Our 2019 Tool Fund Grantee Profile series shines a light on individuals and organizations that are building open source tooling for reproducible research using the Frictionless Data specifications and software.
Tool Fund Grantee - Stephan Max
This grantee profile features Stephan Max for our series of Frictionless Data Tool Fund posts, written to shine a light on Frictionless Data’s Tool Fund grantees, their work and to let our technical community know how they can get involved.
Meet Stephan Max
Hi, my name is Stephan Max and I am a computer scientist based in Cologne, Germany. I’ve been in the industry for over 10 years now and worked for all kinds of companies, ranging from own startup (crowd-funded online journalism), over big corporate (IBM), to established African business data startup (Asoko Insight). I am now a filter engineer at eyeo trying to make the web a fair, open, and safe place for everybody.
I love working with kids and teenagers, cooking, and doing music—I just recently started drum lessons!
How did you first hear about Frictionless Data?
I’ve been following the work of the Open Knowledge Foundation for a while now and contributed to the German branch as a mentor for the teenage hackathon weekends project “Jugend Hackt” (Youth Hacks). I first heard about the Frictionless Data program when the OKF announced funding by the Sloan Foundation in 2018. After watching Serah Njambi Rono’s talk on Youtube (https://www.youtube.com/watch?v=3Ranx9Jz0Ro) and reading about the Reproducible Research Tool Fund on Twitter, I knew I wanted to contribute.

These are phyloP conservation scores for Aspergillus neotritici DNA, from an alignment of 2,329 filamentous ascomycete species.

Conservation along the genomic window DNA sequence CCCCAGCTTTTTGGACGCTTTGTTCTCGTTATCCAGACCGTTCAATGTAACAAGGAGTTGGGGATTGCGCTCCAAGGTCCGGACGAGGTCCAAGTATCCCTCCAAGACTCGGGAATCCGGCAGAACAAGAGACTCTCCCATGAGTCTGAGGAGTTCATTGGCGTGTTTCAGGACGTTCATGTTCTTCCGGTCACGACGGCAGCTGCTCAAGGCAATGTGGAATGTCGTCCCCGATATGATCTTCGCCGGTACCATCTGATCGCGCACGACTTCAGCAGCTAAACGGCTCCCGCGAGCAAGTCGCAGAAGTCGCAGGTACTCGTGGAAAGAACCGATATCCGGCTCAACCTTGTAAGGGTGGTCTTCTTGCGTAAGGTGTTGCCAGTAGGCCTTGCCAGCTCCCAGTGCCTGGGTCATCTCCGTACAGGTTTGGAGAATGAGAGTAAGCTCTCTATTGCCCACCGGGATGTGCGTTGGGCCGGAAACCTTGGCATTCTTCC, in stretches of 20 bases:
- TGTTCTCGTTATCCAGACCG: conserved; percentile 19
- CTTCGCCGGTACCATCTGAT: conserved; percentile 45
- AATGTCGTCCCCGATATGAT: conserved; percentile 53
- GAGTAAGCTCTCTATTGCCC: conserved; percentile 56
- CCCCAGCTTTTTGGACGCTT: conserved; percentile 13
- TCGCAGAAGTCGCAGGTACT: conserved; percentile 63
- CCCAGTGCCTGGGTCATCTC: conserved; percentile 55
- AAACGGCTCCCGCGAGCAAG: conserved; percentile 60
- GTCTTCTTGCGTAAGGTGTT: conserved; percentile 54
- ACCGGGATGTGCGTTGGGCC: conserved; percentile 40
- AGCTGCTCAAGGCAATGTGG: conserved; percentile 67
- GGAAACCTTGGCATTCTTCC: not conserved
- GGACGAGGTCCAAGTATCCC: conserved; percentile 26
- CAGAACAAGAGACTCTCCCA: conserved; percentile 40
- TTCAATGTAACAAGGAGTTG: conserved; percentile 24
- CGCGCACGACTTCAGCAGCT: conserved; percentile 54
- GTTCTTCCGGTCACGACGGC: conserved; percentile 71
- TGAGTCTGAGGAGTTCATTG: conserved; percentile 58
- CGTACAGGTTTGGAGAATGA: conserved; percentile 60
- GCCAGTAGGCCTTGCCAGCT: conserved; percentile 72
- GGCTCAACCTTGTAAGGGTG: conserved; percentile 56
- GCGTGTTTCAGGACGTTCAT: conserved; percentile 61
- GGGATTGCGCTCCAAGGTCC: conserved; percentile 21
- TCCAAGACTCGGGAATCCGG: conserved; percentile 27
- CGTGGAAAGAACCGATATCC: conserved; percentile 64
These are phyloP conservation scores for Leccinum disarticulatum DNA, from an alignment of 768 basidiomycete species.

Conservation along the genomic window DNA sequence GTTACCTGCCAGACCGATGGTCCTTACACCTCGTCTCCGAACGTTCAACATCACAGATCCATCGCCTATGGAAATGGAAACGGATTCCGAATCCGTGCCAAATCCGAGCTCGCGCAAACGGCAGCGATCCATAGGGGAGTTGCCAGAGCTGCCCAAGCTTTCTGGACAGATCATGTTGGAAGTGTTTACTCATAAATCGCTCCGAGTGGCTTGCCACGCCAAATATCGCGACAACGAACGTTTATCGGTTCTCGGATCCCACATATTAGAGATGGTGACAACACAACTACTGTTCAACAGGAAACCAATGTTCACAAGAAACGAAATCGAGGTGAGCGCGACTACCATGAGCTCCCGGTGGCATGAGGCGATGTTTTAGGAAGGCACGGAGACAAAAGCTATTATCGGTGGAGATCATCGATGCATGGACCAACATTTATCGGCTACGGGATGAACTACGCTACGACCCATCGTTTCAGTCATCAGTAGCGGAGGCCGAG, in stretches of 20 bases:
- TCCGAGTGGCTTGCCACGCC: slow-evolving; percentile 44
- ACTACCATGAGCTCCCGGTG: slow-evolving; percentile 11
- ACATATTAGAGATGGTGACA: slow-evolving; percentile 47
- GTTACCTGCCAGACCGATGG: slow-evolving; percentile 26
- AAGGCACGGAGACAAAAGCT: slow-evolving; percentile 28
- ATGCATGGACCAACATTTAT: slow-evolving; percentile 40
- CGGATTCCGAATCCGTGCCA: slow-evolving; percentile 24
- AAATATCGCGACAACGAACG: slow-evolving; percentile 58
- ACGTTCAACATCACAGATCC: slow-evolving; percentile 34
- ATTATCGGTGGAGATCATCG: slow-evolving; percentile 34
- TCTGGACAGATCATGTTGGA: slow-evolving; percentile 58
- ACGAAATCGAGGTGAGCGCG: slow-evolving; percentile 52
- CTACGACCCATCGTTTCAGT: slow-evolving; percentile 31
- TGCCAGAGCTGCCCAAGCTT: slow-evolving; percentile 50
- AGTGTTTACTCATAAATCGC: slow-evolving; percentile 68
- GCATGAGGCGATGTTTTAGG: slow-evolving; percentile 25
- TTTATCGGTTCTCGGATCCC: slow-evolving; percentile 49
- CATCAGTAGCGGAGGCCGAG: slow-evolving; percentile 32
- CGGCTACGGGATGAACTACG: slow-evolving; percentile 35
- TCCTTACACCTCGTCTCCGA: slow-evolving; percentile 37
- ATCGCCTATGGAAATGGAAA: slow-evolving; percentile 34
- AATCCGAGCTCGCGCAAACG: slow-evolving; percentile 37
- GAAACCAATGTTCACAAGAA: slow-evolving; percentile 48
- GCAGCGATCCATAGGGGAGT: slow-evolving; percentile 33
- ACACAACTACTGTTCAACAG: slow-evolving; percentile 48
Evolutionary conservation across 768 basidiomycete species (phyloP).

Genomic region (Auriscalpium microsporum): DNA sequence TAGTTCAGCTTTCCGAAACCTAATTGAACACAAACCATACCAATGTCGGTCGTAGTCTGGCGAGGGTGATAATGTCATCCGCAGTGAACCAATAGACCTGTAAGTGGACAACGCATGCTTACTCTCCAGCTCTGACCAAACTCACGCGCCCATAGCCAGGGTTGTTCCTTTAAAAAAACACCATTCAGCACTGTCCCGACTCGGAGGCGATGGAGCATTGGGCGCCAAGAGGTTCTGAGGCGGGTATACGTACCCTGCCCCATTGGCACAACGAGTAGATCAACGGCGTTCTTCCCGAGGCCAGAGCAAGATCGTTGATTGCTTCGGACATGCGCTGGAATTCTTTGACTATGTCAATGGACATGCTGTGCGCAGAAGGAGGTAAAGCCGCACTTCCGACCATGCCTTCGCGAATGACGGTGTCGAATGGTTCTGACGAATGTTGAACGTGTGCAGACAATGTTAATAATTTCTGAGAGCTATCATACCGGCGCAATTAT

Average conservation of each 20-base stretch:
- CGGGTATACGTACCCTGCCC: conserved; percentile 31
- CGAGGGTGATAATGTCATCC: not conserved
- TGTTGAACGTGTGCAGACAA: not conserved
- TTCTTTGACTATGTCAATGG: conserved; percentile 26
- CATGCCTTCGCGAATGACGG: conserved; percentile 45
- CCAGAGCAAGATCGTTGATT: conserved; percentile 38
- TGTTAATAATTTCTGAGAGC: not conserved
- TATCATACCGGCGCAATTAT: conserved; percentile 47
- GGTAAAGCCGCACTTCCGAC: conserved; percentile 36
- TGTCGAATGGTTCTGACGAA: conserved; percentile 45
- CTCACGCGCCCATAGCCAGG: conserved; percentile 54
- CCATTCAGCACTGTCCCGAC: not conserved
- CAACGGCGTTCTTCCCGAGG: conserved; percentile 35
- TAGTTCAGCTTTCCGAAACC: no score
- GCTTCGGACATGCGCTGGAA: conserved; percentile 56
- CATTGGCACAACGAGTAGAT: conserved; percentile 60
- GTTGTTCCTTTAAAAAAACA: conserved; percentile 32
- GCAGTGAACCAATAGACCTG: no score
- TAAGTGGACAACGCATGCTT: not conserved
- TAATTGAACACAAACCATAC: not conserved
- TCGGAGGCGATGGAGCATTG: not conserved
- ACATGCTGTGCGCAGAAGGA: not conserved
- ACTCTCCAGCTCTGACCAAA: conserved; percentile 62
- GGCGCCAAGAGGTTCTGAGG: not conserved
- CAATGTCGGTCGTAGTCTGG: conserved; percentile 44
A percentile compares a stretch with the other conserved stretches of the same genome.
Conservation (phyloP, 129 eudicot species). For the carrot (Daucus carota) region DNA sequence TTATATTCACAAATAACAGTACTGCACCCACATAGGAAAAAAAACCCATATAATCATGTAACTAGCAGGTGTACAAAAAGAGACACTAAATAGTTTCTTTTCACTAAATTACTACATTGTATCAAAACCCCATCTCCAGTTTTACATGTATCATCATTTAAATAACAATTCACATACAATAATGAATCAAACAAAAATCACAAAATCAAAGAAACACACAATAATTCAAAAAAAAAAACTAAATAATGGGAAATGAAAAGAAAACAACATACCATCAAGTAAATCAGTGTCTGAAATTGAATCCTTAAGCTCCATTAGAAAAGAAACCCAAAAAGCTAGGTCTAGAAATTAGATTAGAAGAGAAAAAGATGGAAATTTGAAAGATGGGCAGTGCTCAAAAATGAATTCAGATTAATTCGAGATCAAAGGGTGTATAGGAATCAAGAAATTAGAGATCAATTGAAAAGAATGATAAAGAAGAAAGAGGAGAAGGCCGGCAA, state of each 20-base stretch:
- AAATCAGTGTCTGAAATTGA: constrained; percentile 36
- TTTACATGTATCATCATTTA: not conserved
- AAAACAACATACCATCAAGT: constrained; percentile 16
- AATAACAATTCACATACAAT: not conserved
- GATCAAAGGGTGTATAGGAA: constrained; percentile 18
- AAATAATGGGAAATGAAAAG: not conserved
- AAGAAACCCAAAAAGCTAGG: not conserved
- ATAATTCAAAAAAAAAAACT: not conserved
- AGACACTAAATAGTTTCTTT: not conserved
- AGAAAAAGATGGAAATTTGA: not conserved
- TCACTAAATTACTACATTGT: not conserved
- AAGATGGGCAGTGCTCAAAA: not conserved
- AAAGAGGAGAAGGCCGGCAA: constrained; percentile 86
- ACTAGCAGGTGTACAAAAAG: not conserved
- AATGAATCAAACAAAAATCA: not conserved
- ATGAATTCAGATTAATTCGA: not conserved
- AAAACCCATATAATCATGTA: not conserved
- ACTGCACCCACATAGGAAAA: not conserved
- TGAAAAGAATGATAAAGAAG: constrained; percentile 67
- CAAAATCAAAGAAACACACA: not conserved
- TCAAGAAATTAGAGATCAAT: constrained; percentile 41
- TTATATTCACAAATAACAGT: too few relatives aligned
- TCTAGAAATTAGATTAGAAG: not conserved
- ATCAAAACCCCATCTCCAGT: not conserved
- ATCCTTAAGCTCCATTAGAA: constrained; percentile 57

Why did you apply for a Tool Fund grant?
I first heard about the concepts and challenges around Reproducible Research when taking the MOOC “Data Science” from Johns Hopkins University on Coursera. Since I had my fair share of work inside proprietary data formats and tools, I was happy to see that there are people out there making serious efforts to remedy the loss of attribution and data manipulation steps. After browsing through OKF’s Frictionless Data website, I was even happier that there are actual tools, libraries, and standards already available. Applying for the tool fund and contributing my own humble idea was a no-brainer for me.
What specific issues are you looking to address with the Tool Fund?
My goal is to add a Data Package import/export add-on to Google Sheets. I understand that a lot of data wrangling is still done in Sheets, Excel, and files being swapped around. A lot of information is lost that way. Where did the data initially come from? How was it manipulated, cleaned, or otherwise altered? How can we feed spreadsheets back into a Reproducible Research pipeline? I think Data Packages is a brilliant format to model and preserve exactly that information. While I do not want to lure people away from the tools they are already familiar with, I think we can bridge the gap between Google Sheets and Frictionless Data by making Data Packages a first-class citizen.
How can the open data, open source, community engage with the work you are doing around Frictionless Data Google Sheets add-on?
I think open source and data is a unique and wonderful opportunity to get access to the “wisdom of the crowd” and ensure that software and information is and remains accessible to everyone. In the first few weeks I will focus on getting a first prototype and sufficient documentation up, so you can all play with the Data Package import/export add-on as soon as possible. After that, I invite you to take a look at our Github repository (https://github.com/frictionlessdata/googlesheets-datapackage-tools), play around with the tool, and contribute. Raising an issue, opening a pull request, improving the documentation, giving feedback on the user experience—everything counts! I am so stoked to be part of this Frictionless Data journey and can’t wait to see what we will accomplish. Thank you very much in advance!